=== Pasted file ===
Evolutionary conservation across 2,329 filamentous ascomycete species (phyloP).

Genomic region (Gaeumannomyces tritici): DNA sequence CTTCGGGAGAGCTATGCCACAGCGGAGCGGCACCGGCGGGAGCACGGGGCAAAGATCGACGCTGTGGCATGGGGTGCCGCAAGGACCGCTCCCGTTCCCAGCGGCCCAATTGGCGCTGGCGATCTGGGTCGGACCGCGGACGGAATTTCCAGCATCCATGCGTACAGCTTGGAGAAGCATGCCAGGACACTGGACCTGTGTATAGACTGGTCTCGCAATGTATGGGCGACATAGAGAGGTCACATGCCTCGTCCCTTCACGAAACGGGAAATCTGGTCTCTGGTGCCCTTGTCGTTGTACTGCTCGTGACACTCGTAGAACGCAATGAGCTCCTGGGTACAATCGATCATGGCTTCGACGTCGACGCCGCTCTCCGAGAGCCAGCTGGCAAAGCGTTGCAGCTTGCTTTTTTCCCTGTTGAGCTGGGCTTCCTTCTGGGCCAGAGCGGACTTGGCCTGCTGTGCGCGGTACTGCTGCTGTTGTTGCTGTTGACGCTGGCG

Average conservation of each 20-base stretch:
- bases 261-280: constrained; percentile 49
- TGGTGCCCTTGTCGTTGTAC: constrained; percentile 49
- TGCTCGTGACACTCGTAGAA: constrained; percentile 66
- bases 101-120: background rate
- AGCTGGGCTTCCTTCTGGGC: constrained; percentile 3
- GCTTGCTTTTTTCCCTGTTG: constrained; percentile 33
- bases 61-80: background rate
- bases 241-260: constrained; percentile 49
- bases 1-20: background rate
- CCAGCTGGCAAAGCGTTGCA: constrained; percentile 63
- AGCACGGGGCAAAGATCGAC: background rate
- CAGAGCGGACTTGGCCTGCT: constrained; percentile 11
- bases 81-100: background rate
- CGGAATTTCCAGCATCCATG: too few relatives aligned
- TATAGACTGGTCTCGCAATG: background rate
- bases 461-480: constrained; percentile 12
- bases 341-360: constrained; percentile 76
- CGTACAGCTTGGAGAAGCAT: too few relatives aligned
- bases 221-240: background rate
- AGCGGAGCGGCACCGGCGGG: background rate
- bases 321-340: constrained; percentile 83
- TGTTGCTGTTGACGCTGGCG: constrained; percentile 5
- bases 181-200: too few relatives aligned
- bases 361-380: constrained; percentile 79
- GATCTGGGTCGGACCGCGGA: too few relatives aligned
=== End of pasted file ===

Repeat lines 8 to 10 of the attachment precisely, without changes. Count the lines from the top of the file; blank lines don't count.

- AGCTGGGCTTCCTTCTGGGC: constrained; percentile 3
- GCTTGCTTTTTTCCCTGTTG: constrained; percentile 33
- bases 61-80: background rate